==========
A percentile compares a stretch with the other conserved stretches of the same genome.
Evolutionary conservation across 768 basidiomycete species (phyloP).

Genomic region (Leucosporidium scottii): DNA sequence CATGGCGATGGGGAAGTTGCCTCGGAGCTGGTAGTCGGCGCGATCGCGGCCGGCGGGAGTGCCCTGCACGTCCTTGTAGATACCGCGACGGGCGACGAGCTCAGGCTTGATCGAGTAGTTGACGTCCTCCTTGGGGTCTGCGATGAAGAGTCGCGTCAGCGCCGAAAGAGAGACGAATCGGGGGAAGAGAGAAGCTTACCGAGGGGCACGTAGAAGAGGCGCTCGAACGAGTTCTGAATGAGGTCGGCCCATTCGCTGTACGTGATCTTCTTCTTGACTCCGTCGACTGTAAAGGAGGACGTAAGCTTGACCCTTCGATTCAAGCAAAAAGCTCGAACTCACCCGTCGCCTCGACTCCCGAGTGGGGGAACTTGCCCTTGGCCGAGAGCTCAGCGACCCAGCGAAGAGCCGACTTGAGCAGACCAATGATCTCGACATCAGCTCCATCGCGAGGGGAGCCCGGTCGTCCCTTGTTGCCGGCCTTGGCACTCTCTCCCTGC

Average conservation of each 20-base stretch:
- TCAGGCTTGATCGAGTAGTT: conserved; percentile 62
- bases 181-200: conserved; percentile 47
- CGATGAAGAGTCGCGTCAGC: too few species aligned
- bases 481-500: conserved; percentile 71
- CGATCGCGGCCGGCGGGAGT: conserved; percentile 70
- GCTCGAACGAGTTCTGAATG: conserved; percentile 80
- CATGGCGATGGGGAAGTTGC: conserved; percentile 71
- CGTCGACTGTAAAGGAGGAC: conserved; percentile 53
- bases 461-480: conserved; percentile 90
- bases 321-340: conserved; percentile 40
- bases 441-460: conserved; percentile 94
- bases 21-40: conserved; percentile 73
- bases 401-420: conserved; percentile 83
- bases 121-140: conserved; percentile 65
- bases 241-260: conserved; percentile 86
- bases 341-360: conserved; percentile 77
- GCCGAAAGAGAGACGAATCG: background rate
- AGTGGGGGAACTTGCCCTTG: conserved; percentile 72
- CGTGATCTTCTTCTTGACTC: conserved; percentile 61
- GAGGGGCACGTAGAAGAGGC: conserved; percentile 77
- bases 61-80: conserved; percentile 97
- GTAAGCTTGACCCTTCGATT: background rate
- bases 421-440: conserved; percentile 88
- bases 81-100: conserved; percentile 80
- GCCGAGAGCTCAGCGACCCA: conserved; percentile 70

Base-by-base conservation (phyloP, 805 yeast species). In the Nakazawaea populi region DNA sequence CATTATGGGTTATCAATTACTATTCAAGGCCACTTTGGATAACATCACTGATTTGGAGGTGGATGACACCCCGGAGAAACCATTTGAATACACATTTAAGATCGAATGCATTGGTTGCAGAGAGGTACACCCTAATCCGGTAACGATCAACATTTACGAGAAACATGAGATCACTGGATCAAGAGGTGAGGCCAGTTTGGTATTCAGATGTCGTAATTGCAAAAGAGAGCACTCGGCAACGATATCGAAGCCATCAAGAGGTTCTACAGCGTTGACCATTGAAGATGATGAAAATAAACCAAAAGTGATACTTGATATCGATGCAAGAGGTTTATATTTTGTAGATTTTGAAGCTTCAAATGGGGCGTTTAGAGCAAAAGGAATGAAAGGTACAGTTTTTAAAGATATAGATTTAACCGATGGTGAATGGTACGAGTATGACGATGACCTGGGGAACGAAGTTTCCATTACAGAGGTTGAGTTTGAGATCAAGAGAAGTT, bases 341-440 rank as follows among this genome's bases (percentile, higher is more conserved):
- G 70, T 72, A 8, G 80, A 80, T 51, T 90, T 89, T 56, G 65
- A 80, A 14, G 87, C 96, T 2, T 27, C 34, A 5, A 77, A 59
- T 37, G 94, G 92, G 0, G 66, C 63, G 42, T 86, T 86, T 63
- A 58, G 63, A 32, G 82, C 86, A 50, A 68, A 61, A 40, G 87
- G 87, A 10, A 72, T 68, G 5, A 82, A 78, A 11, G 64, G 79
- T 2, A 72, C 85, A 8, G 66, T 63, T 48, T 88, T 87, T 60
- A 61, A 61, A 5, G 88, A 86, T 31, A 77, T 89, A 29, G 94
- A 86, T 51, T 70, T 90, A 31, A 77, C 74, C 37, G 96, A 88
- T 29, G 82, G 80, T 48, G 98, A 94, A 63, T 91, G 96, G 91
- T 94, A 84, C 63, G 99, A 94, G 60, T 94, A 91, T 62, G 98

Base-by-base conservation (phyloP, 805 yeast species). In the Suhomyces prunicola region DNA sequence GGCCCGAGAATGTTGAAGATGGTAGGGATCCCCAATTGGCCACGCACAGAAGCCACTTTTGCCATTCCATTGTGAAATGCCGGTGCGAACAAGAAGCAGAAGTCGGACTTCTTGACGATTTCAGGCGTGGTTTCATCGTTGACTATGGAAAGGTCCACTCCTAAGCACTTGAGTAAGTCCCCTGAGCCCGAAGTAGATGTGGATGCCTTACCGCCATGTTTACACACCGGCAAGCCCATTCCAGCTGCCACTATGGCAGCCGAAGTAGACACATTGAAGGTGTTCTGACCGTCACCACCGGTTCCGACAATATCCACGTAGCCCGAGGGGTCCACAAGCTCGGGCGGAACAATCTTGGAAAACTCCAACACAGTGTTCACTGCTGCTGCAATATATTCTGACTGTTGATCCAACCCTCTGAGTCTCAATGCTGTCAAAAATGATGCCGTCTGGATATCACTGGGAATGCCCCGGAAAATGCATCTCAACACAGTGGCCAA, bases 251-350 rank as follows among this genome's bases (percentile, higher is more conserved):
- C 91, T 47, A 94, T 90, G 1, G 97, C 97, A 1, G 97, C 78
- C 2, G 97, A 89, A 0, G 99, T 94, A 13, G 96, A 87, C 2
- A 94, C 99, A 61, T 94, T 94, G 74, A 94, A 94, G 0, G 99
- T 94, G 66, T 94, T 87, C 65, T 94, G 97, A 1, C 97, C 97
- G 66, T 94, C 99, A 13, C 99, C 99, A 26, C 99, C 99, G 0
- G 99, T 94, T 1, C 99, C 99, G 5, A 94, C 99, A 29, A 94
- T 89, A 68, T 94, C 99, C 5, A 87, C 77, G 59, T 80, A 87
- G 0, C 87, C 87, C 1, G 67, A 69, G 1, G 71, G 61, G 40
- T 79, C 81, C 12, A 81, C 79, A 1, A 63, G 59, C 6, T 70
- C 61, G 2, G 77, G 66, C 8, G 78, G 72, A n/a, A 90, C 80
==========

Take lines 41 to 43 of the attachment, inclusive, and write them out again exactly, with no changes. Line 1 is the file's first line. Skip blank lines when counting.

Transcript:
Base-by-base conservation (phyloP, 805 yeast species). In the Suhomyces prunicola region DNA sequence GGCCCGAGAATGTTGAAGATGGTAGGGATCCCCAATTGGCCACGCACAGAAGCCACTTTTGCCATTCCATTGTGAAATGCCGGTGCGAACAAGAAGCAGAAGTCGGACTTCTTGACGATTTCAGGCGTGGTTTCATCGTTGACTATGGAAAGGTCCACTCCTAAGCACTTGAGTAAGTCCCCTGAGCCCGAAGTAGATGTGGATGCCTTACCGCCATGTTTACACACCGGCAAGCCCATTCCAGCTGCCACTATGGCAGCCGAAGTAGACACATTGAAGGTGTTCTGACCGTCACCACCGGTTCCGACAATATCCACGTAGCCCGAGGGGTCCACAAGCTCGGGCGGAACAATCTTGGAAAACTCCAACACAGTGTTCACTGCTGCTGCAATATATTCTGACTGTTGATCCAACCCTCTGAGTCTCAATGCTGTCAAAAATGATGCCGTCTGGATATCACTGGGAATGCCCCGGAAAATGCATCTCAACACAGTGGCCAA, bases 251-350 rank as follows among this genome's bases (percentile, higher is more conserved):
- C 91, T 47, A 94, T 90, G 1, G 97, C 97, A 1, G 97, C 78
- C 2, G 97, A 89, A 0, G 99, T 94, A 13, G 96, A 87, C 2